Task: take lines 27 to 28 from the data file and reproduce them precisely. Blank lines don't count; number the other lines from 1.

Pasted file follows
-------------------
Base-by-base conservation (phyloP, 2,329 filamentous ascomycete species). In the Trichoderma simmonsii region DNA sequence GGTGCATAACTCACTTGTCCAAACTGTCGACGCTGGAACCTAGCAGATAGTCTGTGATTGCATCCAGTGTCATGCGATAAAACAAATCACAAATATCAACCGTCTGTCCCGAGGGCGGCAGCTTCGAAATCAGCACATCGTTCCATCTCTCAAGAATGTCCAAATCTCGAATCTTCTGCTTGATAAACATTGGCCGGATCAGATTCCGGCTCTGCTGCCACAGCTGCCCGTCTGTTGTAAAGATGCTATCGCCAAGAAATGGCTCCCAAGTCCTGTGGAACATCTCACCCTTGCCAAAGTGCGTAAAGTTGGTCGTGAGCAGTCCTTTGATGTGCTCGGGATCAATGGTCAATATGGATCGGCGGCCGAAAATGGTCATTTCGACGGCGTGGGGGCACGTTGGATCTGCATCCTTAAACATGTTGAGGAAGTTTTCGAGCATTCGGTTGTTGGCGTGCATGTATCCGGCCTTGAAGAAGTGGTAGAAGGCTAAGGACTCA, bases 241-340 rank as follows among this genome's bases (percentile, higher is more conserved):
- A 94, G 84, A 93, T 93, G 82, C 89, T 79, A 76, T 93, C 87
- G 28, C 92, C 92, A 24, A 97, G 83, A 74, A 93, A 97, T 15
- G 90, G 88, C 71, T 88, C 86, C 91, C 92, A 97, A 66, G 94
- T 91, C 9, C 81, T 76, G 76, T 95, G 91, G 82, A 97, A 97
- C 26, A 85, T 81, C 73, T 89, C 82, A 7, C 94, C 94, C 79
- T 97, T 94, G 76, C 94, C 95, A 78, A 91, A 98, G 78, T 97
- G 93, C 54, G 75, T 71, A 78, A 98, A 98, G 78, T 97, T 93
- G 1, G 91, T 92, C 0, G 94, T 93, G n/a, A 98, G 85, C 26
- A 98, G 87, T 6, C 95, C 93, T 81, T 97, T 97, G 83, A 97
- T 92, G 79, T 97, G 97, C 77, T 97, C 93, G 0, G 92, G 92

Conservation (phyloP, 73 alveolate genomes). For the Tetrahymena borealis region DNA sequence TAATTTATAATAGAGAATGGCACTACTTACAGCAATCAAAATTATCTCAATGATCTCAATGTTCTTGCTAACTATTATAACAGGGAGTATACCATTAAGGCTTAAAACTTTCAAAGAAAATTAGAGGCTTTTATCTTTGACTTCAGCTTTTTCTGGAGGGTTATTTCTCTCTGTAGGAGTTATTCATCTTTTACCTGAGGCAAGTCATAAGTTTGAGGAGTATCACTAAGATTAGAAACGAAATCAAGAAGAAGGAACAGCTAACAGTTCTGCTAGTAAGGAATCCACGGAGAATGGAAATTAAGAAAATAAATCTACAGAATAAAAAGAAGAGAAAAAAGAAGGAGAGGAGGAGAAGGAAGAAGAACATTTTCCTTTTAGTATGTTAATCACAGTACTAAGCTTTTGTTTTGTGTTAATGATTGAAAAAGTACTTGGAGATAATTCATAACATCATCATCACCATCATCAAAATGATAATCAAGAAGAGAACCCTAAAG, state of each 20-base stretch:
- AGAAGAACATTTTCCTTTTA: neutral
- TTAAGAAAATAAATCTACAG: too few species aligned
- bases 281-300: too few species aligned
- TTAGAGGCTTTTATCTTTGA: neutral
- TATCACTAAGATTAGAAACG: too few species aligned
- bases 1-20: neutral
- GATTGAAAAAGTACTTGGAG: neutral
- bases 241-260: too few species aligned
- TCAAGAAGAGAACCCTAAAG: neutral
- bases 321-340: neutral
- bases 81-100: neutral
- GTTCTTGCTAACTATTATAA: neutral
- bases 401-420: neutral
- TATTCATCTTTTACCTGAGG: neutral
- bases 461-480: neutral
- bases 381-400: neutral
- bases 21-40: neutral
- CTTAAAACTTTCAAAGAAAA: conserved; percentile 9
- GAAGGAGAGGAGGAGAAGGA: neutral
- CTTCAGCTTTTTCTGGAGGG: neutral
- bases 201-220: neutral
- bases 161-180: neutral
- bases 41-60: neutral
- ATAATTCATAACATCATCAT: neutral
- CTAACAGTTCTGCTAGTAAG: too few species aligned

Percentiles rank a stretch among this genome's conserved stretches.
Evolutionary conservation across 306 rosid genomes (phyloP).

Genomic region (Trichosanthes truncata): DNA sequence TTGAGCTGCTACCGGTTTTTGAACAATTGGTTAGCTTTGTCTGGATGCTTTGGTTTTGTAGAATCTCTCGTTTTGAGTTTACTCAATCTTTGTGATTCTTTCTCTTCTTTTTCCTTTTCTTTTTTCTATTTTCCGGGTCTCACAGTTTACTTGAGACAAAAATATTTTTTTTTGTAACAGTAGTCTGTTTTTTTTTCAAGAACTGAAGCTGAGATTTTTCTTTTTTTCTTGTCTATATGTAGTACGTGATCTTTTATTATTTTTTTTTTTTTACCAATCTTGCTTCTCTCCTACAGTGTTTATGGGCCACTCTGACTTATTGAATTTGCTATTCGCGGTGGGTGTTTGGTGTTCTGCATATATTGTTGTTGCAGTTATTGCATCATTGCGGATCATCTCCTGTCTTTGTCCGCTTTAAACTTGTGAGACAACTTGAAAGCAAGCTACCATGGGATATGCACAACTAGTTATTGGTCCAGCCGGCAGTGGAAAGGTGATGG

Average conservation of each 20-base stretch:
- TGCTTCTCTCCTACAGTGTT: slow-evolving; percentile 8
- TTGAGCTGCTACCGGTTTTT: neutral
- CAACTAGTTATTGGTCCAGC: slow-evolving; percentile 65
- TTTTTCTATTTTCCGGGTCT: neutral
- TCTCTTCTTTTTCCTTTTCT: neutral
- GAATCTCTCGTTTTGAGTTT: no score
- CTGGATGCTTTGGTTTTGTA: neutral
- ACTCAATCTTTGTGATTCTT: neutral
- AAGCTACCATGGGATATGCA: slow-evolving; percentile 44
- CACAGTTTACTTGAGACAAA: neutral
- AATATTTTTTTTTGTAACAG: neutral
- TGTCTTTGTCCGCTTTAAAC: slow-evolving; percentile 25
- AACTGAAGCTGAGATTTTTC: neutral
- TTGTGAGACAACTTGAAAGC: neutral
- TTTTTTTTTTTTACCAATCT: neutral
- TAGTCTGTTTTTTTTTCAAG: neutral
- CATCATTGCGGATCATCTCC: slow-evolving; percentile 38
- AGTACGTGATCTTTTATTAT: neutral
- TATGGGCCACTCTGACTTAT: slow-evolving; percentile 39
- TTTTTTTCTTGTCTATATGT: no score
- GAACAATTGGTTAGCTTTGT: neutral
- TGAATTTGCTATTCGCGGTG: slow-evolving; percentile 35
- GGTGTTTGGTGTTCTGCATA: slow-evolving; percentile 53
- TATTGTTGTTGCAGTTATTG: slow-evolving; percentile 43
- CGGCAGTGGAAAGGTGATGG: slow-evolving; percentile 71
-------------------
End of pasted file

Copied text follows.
- bases 461-480: neutral
- bases 381-400: neutral